'Lenovo' Cartoon Character Phone Suit ($255.99)
Finally, it seems you can’t even dress up as a phone for less than the price of a Nexus 4. This bright pink "Lenovo"-branded phone suit, complete with polka-dot hair bow and freakish cartoon face, will set you back just under $256 from Amazon.com.
As you can see, it’s sporting a traditional three capacitive button setup, along with with an approximately-30-inch screen. Inside the handset's silk and foam chassis you’ll find a live human with no sense of shame.
A few things to bear in mind ...
Firstly, let’s remember the reason why the Nexus 4 is so affordable -- Google is subsidizing the cost of the phone on the Play Store. Pick up the phone from LG through any other retailer around the world and you’ll pay the full retail price, often as high as double the Play Store price. We’re not sure if someone, somewhere is actually making a loss on Nexus 4 hardware sales, but we wouldn’t be surprised if that were the case. After all, if every manufacturer were able to put out this level of smartphone hardware at this price point, we wouldn’t be writing articles like this.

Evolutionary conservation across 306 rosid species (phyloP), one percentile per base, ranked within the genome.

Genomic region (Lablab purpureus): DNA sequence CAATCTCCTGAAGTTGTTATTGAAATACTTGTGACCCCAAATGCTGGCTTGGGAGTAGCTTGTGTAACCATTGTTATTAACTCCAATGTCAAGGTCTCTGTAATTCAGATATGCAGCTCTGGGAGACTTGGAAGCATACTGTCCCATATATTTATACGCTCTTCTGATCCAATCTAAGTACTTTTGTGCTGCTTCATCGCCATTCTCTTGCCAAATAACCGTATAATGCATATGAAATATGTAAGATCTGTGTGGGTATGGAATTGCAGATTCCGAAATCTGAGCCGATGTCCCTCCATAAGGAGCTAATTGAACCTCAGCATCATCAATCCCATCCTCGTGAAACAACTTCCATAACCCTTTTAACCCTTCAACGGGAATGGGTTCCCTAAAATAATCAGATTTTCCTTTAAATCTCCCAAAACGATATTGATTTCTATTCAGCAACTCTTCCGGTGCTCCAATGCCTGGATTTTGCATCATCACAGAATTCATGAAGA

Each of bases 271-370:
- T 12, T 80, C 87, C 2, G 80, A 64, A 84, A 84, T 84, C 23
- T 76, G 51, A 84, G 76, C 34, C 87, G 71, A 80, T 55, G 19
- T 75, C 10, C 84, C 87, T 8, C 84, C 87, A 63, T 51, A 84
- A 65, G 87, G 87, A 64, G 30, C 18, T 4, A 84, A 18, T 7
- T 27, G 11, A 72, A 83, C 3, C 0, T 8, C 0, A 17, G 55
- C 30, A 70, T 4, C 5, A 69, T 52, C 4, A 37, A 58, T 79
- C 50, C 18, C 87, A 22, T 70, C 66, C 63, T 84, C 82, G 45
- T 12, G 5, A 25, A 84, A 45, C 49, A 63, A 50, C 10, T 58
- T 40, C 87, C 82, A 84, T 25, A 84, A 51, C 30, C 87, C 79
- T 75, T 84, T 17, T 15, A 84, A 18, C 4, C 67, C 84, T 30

Secondly, there’s one pretty big reason why you might want to pass on the Nexus 4, and that’s LTE. The current Nexus phone lacks official LTE support, and though it’s possible to hack it onto there with the use of an radio image downgrade, there’s no guarantee that’ll continue to work in the longrun. It’s also only good on T-Mobile in the US, leaving AT&T and international LTE users in the lurch.
We're also talking about up-front cost to buy the phone in this article, rather than subsidized prices. While it's true that the Nexus 4's SIM-free price matches many other phones' on-contract price, we're not taking into account the total cost of ownership over multiple years of use.
With the Nexus 4 approaching its first birthday, we wouldn’t bet on the device getting any cheaper than it is right now, so if you’ve been holding off, now would be a great time to pick up one of the best Android phones around. It’s true that we’re potentially just a couple of months away from the next Nexus launch, but that doesn’t make the current one any less of a bargain.